Preaching Christology in the Roman Near East: A Study of Jacob of Serugh
This important book is about a simple question: why does Jacob of Serugh pair suffering and miracles when talking about Christ in his memre? This question naturally demands a close reading of Jacob’s homilies (chapters 4–6), together with a detailed examination of his letters (chapter 3), an exploration of Jacob’s relationship to contemporaneous Syriac and Greek sources, and ultimately the project of tracing this pairing of suffering and miracles back to key Chalcedonian documents (chapter 2). Preaching Christology tells this story with great skill and erudition. Since its publication, reviews of this book have appeared in several journals, and I refer the reader to those for chapter-by-chapter summaries and for engagement with Forness’s work on Jacob’s Christology. 1 In this review I focus on the book’s two important methodological and theoretical claims.
The underlying message of Preaching Christology is that Jacob of Serugh’s language reflects a deep and thoughtful engagement not only with his literary culture, but also with his contemporary theological and political world. But how does Forness derive this from Jacob’s verse homilies? One way that Forness allays his readers’ concerns about connecting Jacob’s poetic pairing of the suffering and miracles of Christ with contemporary theological thought is by allowing us to observe this connection in the safer genre of epistolography: “[Jacob’s] letters pb. 418 justify the connections [we draw] between Jacob’s homilies and the specific debate over the Henotikon in the second and third decades of the sixth century” (p. 90; cf. 133). Not only do we expect careful forensic argumentation in this genre, but letters can be more readily historicized (pp. 115–125). They often have a known addressed audience, and a more readily discoverable cultural setting (pp. 104–115). They can often be dated (pp. 110, 125). Syriac homilies resist the historian’s need for certainty. As Forness’s far-reaching comparative first chapter is forced to conclude, when we work with Syriac homilies we are almost always unmoored from a specific time, place, and context, which means that a different set of tools are needed to tease out their significance. These are the tools of the literary critic, the philologist, and the intellectual historian. When these tools are deployed together the Syriac sermon begins to yield some of its latent potential.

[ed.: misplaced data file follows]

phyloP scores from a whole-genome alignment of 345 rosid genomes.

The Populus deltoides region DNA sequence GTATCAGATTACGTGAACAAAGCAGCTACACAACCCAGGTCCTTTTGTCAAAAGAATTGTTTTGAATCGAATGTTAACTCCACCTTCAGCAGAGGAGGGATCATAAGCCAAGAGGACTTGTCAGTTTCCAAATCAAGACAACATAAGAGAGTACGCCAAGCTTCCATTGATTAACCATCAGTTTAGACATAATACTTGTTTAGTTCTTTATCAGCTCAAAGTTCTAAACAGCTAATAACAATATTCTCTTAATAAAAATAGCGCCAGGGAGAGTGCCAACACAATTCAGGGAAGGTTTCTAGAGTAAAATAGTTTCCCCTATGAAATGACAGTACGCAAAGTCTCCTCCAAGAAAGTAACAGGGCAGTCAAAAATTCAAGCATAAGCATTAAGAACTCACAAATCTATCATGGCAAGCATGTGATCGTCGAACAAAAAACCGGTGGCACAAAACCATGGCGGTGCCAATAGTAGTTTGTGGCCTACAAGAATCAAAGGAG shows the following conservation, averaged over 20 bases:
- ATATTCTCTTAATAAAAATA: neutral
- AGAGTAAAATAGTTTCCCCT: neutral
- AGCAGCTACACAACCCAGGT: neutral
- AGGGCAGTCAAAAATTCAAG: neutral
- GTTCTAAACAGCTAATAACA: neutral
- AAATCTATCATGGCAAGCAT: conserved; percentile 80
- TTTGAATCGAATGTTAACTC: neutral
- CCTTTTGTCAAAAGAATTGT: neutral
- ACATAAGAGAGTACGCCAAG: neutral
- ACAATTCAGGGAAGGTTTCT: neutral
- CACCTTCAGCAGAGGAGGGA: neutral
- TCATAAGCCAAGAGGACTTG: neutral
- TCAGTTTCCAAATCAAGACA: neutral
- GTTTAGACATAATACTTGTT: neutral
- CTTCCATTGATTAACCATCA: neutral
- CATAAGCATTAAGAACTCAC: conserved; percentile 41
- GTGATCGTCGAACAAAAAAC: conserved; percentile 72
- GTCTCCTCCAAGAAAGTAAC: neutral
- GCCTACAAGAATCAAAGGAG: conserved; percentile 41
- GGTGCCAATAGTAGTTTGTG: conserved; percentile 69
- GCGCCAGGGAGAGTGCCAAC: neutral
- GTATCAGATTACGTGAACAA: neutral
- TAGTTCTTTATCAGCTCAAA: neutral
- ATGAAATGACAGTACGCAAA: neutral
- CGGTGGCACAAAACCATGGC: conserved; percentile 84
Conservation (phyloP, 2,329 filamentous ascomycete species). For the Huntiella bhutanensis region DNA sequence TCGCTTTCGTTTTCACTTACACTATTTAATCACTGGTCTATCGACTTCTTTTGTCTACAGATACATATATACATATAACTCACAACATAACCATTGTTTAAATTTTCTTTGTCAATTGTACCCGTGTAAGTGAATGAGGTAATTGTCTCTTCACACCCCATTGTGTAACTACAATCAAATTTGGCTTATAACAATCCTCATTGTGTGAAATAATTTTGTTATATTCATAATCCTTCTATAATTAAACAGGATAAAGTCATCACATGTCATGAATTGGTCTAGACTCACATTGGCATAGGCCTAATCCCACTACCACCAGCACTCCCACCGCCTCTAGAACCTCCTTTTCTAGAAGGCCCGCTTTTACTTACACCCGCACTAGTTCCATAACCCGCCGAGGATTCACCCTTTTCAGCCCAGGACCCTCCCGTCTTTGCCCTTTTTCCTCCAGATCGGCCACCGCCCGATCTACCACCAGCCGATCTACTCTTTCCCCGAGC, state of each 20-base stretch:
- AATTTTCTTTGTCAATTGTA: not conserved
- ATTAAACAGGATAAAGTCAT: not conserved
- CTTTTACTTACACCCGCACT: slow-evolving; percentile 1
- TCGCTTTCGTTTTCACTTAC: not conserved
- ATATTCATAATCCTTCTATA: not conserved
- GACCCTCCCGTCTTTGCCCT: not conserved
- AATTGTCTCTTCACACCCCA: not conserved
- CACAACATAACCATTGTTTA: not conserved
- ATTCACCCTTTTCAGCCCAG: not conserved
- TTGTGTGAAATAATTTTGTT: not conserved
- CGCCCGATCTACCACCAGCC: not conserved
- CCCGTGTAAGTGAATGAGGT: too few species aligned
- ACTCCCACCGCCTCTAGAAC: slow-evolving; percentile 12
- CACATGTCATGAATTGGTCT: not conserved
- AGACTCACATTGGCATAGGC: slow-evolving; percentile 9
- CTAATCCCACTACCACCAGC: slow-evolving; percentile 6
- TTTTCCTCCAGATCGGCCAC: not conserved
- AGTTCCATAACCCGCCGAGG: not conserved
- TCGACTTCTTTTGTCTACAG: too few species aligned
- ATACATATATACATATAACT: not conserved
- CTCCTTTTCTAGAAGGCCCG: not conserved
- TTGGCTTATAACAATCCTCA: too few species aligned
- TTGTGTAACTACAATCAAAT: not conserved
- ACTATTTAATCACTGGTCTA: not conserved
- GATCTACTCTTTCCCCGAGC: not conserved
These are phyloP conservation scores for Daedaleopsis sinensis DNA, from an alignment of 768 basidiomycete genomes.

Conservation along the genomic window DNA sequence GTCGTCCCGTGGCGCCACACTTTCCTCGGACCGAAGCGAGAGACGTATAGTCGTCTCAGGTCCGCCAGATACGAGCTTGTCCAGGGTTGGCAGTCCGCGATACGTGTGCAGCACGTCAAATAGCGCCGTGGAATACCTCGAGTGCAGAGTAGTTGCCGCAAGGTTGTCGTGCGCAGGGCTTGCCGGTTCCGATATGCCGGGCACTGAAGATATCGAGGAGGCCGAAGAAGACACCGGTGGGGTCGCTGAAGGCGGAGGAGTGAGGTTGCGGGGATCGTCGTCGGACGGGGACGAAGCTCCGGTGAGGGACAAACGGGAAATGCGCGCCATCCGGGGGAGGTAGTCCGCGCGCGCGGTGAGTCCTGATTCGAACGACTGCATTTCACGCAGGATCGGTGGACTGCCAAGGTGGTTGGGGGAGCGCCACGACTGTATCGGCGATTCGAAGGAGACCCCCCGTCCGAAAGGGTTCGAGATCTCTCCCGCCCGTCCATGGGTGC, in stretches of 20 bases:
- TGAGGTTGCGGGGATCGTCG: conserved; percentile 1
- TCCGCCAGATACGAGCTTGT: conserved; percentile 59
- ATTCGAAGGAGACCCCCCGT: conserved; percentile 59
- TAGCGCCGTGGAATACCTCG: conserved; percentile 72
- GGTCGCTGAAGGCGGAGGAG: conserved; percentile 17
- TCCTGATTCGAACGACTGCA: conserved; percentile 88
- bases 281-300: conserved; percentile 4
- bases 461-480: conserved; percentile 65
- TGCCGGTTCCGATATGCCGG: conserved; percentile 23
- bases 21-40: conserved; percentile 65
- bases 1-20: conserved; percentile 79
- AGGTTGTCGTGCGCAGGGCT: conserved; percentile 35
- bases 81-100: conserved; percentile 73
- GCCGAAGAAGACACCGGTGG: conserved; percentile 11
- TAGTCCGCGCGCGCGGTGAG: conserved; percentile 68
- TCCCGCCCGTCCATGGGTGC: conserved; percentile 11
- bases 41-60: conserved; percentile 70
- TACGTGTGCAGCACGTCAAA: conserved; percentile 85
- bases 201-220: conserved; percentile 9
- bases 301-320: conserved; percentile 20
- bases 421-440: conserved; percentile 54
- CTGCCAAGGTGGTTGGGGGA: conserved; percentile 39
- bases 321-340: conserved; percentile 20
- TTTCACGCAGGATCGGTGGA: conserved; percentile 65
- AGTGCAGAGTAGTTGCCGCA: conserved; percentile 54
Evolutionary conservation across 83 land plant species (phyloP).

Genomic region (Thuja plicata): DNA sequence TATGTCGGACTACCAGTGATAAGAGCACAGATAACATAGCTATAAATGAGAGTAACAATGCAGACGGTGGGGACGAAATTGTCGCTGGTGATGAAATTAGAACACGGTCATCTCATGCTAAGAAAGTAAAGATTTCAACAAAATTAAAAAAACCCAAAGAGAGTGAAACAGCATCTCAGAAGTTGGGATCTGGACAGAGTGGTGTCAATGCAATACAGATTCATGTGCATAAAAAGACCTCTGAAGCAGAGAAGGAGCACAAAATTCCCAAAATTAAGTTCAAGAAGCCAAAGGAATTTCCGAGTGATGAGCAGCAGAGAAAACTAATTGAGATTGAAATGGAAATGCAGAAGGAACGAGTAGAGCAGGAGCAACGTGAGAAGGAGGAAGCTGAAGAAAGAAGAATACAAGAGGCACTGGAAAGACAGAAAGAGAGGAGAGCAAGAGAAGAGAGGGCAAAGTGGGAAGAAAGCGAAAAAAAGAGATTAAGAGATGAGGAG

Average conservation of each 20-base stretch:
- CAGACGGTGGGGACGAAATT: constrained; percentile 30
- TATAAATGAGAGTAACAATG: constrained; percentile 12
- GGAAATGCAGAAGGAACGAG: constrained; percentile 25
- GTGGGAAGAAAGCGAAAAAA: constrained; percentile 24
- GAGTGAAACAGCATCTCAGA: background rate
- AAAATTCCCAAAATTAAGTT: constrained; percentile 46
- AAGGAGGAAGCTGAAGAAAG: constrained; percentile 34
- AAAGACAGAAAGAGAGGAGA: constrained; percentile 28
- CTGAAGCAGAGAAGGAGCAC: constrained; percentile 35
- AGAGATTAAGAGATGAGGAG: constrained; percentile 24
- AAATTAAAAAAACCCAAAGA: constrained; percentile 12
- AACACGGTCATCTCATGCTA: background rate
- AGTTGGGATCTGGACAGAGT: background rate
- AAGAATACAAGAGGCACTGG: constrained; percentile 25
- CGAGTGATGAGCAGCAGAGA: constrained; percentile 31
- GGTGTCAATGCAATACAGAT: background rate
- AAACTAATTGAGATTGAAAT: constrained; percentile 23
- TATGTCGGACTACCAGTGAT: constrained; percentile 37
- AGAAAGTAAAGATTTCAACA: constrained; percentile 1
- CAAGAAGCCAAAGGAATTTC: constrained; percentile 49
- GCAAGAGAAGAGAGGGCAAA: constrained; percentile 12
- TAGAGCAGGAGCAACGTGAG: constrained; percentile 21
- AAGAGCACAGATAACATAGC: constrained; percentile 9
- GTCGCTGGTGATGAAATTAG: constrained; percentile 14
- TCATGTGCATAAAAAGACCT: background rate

Thus, Preaching Christology is offering an important response to one of the great problems in the study of Syriac late antiq- uity, namely the seeming inscrutability of a large portion of extant sources. How are scholars of late antiquity to utilize the hundreds of Syriac verse homilies written between the fourth and sixth centuries? They are a tantalizing source for social, exegetical, theological, and political historians. Yet, those who have tried to harness them have almost always been rebuffed, primarily by an inability to gain purchase on the historical con- text of a given homily.
This is why one of the most exciting contributions of Preaching Christology is that it offers historians “a new methodology for linking homilies to historical investigations” (p. 3), or, as Forness says later, it provides historians with “a model to integrate late antique homilies into historical narratives of late antiquity” (p. 18). This methodology of “tracing key slogans, such as the pairing of miracles and suffering, to debates occurring among contemporaneous authors suggests how homilies might be tied to historical situations” (p. 21). This methodology underpins the subtle and careful philological detective work that clearly demonstrates how the deliberate pb. 419 language found in Jacob’s homilies overlaps with his surviving epistolary corpus—I say surviving because Forness convinc¬ingly suggests that the surviving letter corpus was preserved precisely because of its Christological content (p. 90). Using this methodology, Forness capably contextualizes Jacob within his late antique milieu, and his sermons within a larger world of homiletic discourse.
The far-reaching significance of Forness’s work is not merely methodological, however, but also psychological. After reading his book, the concerns of historians about Syriac hom- ilies are allayed. Their fears are calmed, and they feel able for the first time to approach this corpus as a potential historical source with confidence. This confidence in the richness, com- plexity, and scrutability of the early Syriac literary tradition is what distinguishes the work of scholars such as Robert Murray, Sebastian Brock, Susan Harvey, Manolis Papoutsakis and now, Philip Forness. But historians who hope to undertake a similar project may tumble at the first hurdle unless they are prepared to do the kind of careful and thorough work that underlies the studies produced by these scholars.